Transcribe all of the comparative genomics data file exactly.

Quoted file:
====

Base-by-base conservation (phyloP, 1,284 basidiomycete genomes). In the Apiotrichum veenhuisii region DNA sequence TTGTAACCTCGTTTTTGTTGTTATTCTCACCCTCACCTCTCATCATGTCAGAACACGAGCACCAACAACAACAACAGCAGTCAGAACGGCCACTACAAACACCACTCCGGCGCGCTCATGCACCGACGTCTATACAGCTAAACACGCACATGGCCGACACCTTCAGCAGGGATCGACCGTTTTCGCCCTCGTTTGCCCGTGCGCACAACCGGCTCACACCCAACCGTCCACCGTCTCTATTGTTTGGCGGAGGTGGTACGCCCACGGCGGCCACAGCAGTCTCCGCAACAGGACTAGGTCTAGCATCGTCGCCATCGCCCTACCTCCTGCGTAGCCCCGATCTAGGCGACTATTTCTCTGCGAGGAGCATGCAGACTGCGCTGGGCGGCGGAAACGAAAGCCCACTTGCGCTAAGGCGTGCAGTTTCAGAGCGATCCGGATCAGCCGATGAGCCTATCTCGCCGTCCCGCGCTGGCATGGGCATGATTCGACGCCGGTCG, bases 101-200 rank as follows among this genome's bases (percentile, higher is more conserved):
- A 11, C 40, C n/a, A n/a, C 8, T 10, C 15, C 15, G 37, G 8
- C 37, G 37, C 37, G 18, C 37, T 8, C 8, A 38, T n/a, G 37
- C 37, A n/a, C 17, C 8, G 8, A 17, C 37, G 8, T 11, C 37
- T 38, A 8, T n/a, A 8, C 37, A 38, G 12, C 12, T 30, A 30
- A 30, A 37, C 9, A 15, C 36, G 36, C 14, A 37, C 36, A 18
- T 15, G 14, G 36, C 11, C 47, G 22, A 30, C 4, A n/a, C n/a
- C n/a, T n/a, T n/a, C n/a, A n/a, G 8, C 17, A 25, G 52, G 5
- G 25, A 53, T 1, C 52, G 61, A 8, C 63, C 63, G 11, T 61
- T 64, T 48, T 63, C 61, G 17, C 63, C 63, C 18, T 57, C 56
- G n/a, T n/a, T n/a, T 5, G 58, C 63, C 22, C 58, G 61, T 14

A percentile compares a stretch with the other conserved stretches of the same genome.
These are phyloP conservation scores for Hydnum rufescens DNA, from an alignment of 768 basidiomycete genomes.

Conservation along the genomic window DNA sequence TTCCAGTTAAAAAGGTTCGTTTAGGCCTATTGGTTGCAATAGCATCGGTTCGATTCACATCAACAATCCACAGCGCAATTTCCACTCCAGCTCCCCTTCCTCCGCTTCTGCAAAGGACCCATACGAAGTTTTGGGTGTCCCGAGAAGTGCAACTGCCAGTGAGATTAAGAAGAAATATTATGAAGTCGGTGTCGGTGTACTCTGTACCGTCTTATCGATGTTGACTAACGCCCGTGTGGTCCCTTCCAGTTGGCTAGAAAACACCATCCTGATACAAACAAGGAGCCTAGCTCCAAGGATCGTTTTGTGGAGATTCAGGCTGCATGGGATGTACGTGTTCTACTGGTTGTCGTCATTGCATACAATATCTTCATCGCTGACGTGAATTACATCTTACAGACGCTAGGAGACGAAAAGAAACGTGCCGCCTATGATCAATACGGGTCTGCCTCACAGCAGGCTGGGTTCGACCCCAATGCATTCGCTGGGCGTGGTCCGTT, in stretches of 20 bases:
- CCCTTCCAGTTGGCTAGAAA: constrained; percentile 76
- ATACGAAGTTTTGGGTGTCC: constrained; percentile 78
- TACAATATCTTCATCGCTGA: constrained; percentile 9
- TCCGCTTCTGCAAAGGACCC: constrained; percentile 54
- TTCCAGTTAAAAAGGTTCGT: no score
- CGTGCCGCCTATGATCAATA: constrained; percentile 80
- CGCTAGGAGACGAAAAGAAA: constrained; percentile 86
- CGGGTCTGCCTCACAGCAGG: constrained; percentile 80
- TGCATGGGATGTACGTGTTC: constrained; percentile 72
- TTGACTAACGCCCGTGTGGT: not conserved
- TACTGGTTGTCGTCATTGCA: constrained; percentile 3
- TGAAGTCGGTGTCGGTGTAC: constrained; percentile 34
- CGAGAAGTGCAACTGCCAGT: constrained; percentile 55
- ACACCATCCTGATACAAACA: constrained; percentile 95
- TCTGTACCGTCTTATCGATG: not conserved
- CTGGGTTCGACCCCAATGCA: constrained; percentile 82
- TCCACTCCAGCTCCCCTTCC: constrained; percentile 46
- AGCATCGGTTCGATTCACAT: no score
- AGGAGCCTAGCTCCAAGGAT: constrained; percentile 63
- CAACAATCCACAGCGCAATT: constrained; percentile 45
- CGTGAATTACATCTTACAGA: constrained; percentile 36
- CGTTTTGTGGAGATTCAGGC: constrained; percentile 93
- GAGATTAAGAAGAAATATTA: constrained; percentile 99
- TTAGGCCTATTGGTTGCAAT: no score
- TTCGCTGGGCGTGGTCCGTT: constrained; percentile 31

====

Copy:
Base-by-base conservation (phyloP, 1,284 basidiomycete genomes). In the Apiotrichum veenhuisii region DNA sequence TTGTAACCTCGTTTTTGTTGTTATTCTCACCCTCACCTCTCATCATGTCAGAACACGAGCACCAACAACAACAACAGCAGTCAGAACGGCCACTACAAACACCACTCCGGCGCGCTCATGCACCGACGTCTATACAGCTAAACACGCACATGGCCGACACCTTCAGCAGGGATCGACCGTTTTCGCCCTCGTTTGCCCGTGCGCACAACCGGCTCACACCCAACCGTCCACCGTCTCTATTGTTTGGCGGAGGTGGTACGCCCACGGCGGCCACAGCAGTCTCCGCAACAGGACTAGGTCTAGCATCGTCGCCATCGCCCTACCTCCTGCGTAGCCCCGATCTAGGCGACTATTTCTCTGCGAGGAGCATGCAGACTGCGCTGGGCGGCGGAAACGAAAGCCCACTTGCGCTAAGGCGTGCAGTTTCAGAGCGATCCGGATCAGCCGATGAGCCTATCTCGCCGTCCCGCGCTGGCATGGGCATGATTCGACGCCGGTCG, bases 101-200 rank as follows among this genome's bases (percentile, higher is more conserved):
- A 11, C 40, C n/a, A n/a, C 8, T 10, C 15, C 15, G 37, G 8
- C 37, G 37, C 37, G 18, C 37, T 8, C 8, A 38, T n/a, G 37
- C 37, A n/a, C 17, C 8, G 8, A 17, C 37, G 8, T 11, C 37
- T 38, A 8, T n/a, A 8, C 37, A 38, G 12, C 12, T 30, A 30
- A 30, A 37, C 9, A 15, C 36, G 36, C 14, A 37, C 36, A 18
- T 15, G 14, G 36, C 11, C 47, G 22, A 30, C 4, A n/a, C n/a
- C n/a, T n/a, T n/a, C n/a, A n/a, G 8, C 17, A 25, G 52, G 5
- G 25, A 53, T 1, C 52, G 61, A 8, C 63, C 63, G 11, T 61
- T 64, T 48, T 63, C 61, G 17, C 63, C 63, C 18, T 57, C 56
- G n/a, T n/a, T n/a, T 5, G 58, C 63, C 22, C 58, G 61, T 14

A percentile compares a stretch with the other conserved stretches of the same genome.
These are phyloP conservation scores for Hydnum rufescens DNA, from an alignment of 768 basidiomycete genomes.

Conservation along the genomic window DNA sequence TTCCAGTTAAAAAGGTTCGTTTAGGCCTATTGGTTGCAATAGCATCGGTTCGATTCACATCAACAATCCACAGCGCAATTTCCACTCCAGCTCCCCTTCCTCCGCTTCTGCAAAGGACCCATACGAAGTTTTGGGTGTCCCGAGAAGTGCAACTGCCAGTGAGATTAAGAAGAAATATTATGAAGTCGGTGTCGGTGTACTCTGTACCGTCTTATCGATGTTGACTAACGCCCGTGTGGTCCCTTCCAGTTGGCTAGAAAACACCATCCTGATACAAACAAGGAGCCTAGCTCCAAGGATCGTTTTGTGGAGATTCAGGCTGCATGGGATGTACGTGTTCTACTGGTTGTCGTCATTGCATACAATATCTTCATCGCTGACGTGAATTACATCTTACAGACGCTAGGAGACGAAAAGAAACGTGCCGCCTATGATCAATACGGGTCTGCCTCACAGCAGGCTGGGTTCGACCCCAATGCATTCGCTGGGCGTGGTCCGTT, in stretches of 20 bases:
- CCCTTCCAGTTGGCTAGAAA: constrained; percentile 76
- ATACGAAGTTTTGGGTGTCC: constrained; percentile 78
- TACAATATCTTCATCGCTGA: constrained; percentile 9
- TCCGCTTCTGCAAAGGACCC: constrained; percentile 54
- TTCCAGTTAAAAAGGTTCGT: no score
- CGTGCCGCCTATGATCAATA: constrained; percentile 80
- CGCTAGGAGACGAAAAGAAA: constrained; percentile 86
- CGGGTCTGCCTCACAGCAGG: constrained; percentile 80
- TGCATGGGATGTACGTGTTC: constrained; percentile 72
- TTGACTAACGCCCGTGTGGT: not conserved
- TACTGGTTGTCGTCATTGCA: constrained; percentile 3
- TGAAGTCGGTGTCGGTGTAC: constrained; percentile 34
- CGAGAAGTGCAACTGCCAGT: constrained; percentile 55
- ACACCATCCTGATACAAACA: constrained; percentile 95
- TCTGTACCGTCTTATCGATG: not conserved
- CTGGGTTCGACCCCAATGCA: constrained; percentile 82
- TCCACTCCAGCTCCCCTTCC: constrained; percentile 46
- AGCATCGGTTCGATTCACAT: no score
- AGGAGCCTAGCTCCAAGGAT: constrained; percentile 63
- CAACAATCCACAGCGCAATT: constrained; percentile 45
- CGTGAATTACATCTTACAGA: constrained; percentile 36
- CGTTTTGTGGAGATTCAGGC: constrained; percentile 93
- GAGATTAAGAAGAAATATTA: constrained; percentile 99
- TTAGGCCTATTGGTTGCAAT: no score
- TTCGCTGGGCGTGGTCCGTT: constrained; percentile 31